Small farmers must be excited by finance minister Tito Mboweni’s budget speech. The minister indicated that the department of rural development & land reform will be allocating R3.7bn to assist emerging farmers who want land. This will ensure that we rekindle the class of black commercial farmers that was destroyed by the 1913 Natives Land Act.
We need to concentrate our efforts on the small farmers by investing more and offering better resources to support them. To achieve success, small farmers need a comprehensive agribusiness support package, including access to finance, the provision of technical expertise and contracted markets.
The department allocated additional funding for its land restitution programme. This will go a long way to redress people or communities that were dispossessed of property after June 1913 as a result of past racially discriminatory laws and practices. The budget will drive radical transformation for rural economic growth and the redistribution of land.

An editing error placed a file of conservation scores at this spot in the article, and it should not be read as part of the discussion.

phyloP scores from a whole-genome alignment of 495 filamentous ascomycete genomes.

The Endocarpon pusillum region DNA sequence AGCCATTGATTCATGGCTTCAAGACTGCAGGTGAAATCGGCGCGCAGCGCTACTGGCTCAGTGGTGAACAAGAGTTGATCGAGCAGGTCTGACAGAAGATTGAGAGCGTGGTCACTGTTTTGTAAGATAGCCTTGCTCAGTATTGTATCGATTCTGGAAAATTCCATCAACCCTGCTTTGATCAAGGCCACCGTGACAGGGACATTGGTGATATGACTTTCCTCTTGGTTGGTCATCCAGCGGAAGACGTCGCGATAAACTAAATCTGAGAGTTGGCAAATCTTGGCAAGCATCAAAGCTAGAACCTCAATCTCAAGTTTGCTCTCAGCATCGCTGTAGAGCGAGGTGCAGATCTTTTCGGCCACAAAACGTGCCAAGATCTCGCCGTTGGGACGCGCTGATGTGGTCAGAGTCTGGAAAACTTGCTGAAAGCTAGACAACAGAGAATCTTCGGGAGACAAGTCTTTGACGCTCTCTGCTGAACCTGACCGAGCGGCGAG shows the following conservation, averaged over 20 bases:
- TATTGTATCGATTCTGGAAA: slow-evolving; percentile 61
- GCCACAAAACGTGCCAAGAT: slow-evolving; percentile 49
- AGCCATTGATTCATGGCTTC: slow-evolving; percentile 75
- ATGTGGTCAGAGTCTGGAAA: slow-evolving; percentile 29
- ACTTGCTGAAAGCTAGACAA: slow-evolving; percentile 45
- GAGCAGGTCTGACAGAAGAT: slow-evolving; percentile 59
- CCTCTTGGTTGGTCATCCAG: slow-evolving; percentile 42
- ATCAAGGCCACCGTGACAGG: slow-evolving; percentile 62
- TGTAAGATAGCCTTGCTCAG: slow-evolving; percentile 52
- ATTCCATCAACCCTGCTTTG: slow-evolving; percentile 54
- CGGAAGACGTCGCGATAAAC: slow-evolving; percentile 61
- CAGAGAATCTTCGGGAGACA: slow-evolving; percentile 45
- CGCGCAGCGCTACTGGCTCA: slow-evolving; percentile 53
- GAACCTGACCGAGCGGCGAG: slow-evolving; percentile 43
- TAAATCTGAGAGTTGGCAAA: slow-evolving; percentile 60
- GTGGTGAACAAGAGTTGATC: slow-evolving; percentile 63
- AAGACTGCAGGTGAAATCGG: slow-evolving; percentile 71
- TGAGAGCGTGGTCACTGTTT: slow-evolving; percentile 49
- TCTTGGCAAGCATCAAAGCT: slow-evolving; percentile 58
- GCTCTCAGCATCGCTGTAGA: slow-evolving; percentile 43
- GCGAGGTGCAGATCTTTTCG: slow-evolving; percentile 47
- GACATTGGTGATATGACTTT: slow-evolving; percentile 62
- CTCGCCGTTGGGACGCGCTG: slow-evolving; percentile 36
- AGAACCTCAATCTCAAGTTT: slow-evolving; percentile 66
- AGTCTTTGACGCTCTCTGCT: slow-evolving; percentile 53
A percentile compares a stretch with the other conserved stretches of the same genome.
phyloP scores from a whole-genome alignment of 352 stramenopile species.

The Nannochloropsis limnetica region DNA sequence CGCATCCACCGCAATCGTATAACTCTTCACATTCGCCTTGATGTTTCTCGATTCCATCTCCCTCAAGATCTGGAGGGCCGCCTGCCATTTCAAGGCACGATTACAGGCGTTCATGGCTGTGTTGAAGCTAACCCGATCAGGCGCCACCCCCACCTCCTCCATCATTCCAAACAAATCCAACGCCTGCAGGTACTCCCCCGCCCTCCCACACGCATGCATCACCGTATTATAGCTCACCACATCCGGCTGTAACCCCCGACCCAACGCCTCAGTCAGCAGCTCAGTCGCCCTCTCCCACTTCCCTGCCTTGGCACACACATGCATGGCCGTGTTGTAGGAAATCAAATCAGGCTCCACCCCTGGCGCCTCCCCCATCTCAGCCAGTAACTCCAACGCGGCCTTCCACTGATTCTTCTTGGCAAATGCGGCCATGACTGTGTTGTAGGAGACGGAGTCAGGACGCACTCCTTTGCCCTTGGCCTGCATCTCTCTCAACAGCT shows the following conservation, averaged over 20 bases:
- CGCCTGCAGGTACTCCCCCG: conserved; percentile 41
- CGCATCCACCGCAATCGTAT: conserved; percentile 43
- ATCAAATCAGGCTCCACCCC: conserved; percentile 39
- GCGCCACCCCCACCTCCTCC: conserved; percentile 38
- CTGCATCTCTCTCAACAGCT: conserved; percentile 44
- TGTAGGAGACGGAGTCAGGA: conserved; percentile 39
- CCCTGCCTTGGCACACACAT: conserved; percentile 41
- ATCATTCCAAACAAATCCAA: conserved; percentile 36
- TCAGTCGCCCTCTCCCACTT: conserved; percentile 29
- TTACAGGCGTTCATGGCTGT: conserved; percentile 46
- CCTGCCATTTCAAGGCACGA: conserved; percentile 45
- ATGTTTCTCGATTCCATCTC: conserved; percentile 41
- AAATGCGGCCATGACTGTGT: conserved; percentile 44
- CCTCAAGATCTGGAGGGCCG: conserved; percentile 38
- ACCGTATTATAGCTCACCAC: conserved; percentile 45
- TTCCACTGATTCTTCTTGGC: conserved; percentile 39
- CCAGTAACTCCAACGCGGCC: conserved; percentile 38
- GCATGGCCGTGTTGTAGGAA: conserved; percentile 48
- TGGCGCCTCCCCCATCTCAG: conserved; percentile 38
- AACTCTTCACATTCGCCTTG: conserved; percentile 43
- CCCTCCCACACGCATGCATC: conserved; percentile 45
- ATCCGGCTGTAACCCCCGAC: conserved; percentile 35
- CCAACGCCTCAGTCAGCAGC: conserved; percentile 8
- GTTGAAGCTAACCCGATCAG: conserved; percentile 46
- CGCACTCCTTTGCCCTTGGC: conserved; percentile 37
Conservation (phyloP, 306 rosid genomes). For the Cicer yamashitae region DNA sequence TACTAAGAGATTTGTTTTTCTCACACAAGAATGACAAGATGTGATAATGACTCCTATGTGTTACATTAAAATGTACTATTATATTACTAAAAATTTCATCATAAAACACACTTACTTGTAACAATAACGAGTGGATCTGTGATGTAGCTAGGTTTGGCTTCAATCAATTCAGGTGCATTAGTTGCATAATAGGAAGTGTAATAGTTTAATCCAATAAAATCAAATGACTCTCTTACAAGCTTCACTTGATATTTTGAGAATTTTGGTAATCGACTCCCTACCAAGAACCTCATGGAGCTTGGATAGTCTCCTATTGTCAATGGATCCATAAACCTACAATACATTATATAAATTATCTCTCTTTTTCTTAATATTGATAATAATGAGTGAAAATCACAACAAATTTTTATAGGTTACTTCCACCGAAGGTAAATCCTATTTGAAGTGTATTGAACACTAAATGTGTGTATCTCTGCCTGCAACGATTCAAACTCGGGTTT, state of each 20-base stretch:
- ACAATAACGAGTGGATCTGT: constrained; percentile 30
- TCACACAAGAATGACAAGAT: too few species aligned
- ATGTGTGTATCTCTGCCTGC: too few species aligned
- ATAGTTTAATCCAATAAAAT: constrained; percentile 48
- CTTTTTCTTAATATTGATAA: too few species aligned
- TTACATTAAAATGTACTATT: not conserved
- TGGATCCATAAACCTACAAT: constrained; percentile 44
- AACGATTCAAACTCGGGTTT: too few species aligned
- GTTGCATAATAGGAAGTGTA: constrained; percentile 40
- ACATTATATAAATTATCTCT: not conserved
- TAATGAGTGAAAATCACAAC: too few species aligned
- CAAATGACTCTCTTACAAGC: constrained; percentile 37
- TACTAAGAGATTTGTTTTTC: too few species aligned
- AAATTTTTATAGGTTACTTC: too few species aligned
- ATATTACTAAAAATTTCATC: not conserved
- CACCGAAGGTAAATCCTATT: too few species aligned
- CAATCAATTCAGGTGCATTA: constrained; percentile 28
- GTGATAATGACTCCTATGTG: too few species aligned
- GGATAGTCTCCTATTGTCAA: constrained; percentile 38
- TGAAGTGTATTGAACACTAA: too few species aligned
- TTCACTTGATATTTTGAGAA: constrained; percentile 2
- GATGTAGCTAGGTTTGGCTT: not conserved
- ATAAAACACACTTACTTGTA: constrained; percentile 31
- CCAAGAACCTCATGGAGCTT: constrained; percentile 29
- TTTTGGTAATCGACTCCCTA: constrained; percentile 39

Africa’s growing population and the expanding middle class are creating a domestic market for food products that will be worth trillions of rand by 2030. But to tap into this opportunity for SA’s smallholder farmers, we need to stop thinking about them as subsistence growers and embrace their potential to generate income.
Today, most farmers produce a fraction of what their land can yield, mainly because they are not using improved seeds or fertilisers. One reason for their reluctance to purchase new seed is that most African farmers operate in an environment that always has them on the verge of destitution. More importantly, they rely on saved seeds because they know how they will perform. They cannot afford to gamble with the unknown.
We also need to encourage the youth to study agriculture and contribute to the economy, create job opportunities, fight poverty and malnutrition and, most importantly, ensure food security.